Last night a friend of mine was talking with me about the fourteen nominations ‘Udaan’ got at the Screen Awards. The results were not out then. But just those nominations, he said, were enough for his financial banker colleagues to take a notice of this film that they had missed. They now want to grab the DVD. If nominations could do that, hope the wins cause a more widespread awareness for the film, something its limited publicity could not achieve. For films like these, at least, awards do matter a lot.

January 05, 2011

Cinema 2010: Looking Back at my Cinema Experience of the Year

One of the best things about 2010 was my exploration of the cinema of Coen Brothers. Except ‘Intolerable Cruelty’ and their latest, ‘True Grit’, I have finished watching all of their films, some more than once. This, and finishing Kieslowski’s ‘Dekalog’ were the best achievements of the year. But there was a lot more.

Watched more than 200 movies in 2010, about 75 from the Greatest Movies list. It included some of the best English-language films like: ‘The Third Man’, ‘Blade Runner’, ‘Walkabout’, ‘Life of Brian’, ‘Network’, ‘The Exorcist’, ‘All About Eve’, ‘GoodFellas’, ‘Midnight Cowboy’, ‘Crimes and Misdemeanors’, ‘Deliverance’, ‘Sex, Lies, and Videotape’, ‘Rumble Fish’, ‘Rosemary’s Baby’, ‘Traffic’, ‘Lolita’, and ‘The King of Comedy’. I was also fascinated by the two films of Wes Anderson that I saw: ‘Rushmore’ and ‘The Royal Tenenbaums’.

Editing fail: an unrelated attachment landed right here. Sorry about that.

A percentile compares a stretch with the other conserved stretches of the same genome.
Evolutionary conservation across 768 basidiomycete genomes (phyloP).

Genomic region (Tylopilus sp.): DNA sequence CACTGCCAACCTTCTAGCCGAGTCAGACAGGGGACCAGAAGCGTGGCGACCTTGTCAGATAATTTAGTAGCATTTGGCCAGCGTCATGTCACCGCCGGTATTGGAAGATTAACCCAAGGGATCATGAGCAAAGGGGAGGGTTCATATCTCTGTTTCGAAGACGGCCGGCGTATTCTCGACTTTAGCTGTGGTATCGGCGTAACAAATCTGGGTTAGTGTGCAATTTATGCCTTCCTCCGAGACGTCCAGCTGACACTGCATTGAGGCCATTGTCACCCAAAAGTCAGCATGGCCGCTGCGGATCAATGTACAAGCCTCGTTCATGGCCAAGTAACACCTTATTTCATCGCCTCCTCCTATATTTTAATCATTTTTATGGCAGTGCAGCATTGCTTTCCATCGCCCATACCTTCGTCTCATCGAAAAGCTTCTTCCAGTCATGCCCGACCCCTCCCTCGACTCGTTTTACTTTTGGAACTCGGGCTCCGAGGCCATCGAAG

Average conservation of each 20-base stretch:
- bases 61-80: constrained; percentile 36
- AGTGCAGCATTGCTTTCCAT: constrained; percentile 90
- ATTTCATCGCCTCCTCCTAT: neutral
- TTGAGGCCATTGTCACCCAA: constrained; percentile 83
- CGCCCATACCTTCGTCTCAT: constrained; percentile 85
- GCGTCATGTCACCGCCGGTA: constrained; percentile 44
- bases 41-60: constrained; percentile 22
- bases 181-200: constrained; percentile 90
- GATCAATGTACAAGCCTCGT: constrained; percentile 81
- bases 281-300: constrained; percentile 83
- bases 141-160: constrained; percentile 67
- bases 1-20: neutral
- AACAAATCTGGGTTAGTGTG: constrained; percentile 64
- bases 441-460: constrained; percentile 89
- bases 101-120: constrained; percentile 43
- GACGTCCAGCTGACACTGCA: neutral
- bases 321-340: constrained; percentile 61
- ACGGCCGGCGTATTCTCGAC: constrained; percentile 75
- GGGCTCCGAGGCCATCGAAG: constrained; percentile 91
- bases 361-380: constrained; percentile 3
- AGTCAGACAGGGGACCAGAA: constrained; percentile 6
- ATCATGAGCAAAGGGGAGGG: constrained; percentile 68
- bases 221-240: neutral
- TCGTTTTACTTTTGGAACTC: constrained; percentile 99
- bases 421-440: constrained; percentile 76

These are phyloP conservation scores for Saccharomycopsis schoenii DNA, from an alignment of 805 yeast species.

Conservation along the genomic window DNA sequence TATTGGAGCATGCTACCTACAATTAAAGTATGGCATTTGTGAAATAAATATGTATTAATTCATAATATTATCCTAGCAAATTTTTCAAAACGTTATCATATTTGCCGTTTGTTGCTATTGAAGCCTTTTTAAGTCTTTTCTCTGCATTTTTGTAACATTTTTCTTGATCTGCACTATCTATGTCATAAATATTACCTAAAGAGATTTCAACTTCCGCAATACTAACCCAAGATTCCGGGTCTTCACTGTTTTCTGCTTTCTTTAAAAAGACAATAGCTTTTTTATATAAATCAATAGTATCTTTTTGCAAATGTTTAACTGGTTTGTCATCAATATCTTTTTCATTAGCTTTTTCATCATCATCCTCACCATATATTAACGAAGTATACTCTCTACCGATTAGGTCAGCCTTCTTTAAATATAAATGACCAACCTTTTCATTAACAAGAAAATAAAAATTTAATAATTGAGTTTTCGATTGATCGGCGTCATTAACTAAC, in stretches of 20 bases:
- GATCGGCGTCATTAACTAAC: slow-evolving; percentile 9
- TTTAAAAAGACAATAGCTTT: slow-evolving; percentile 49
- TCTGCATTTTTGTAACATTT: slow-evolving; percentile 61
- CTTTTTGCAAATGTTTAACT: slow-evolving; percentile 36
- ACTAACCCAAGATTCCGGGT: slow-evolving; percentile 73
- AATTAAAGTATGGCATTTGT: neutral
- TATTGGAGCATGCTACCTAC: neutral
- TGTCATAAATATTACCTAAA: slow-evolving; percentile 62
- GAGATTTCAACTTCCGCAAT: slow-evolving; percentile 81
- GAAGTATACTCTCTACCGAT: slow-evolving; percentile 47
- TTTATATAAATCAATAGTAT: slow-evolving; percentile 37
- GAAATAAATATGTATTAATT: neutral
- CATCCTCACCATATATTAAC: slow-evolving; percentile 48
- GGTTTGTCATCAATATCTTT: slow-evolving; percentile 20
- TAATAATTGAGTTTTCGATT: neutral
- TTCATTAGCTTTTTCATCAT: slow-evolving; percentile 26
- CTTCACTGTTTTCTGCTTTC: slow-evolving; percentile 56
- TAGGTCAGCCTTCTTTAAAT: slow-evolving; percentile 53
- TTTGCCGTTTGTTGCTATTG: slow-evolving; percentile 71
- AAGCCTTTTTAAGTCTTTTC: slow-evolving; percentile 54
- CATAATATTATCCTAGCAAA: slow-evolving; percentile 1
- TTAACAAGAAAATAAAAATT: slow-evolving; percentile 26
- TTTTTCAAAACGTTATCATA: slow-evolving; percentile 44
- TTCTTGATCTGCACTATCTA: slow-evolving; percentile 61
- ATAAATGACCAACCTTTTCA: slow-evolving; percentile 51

Also experienced some classics of World Cinema for the first time: ‘M’, ‘Battleship Potemkin’, ‘The Rules of the Game’, ‘The Cabinet of Dr Caliguri’, ‘Nosferatu’, ‘Shoeshine’, ‘The Man with the Movie Camera’, ‘Knife in the Water’, The Orphic Trilogy, ‘Rififi’, and ‘Raise the Red Lantern’.

But the most fulfilling experience was discovering greats like Luis Bunuel, Robert Bresson, Kenji Mizoguchi, and Abbas Kiarostami. I was also introduced to the cinema of Sam Peckinpah, Nagisa Oshima, Takeshi Kitano and Lars Von Trier.

Discovery of Shakti Samanta was the highlight of my Hindi cinema experience. And I also watched some of the best Hindi films for the first time, like Jewel Thief, Waqt, Shakti, and the hugely underrated ‘Disha’.

And to add to this, continued watching more of Fellini, Bergman, Hitchcock, Antonioni, Tarkovsky, Godard, Truffaut, and Ray.

The Film Book of the Year was Nicholas Proferes’ ‘Film Directing Fundamentals’. Earlier, I was pretty confused when every other person praised a film’s ‘amazing direction’. Thanks to this book, I have begun to understand what the job of a director is. The last section of the book discussed three films in detail: ‘Notorious’, ‘8 ½’, and ‘The Truman Show’. It was such a rewarding experience that I want to continue the exercise by studying more films and writing about them in detail. Starting with the one-hour films from the ‘Dekalog’ would be great. Only wish a day had more than 24 hours…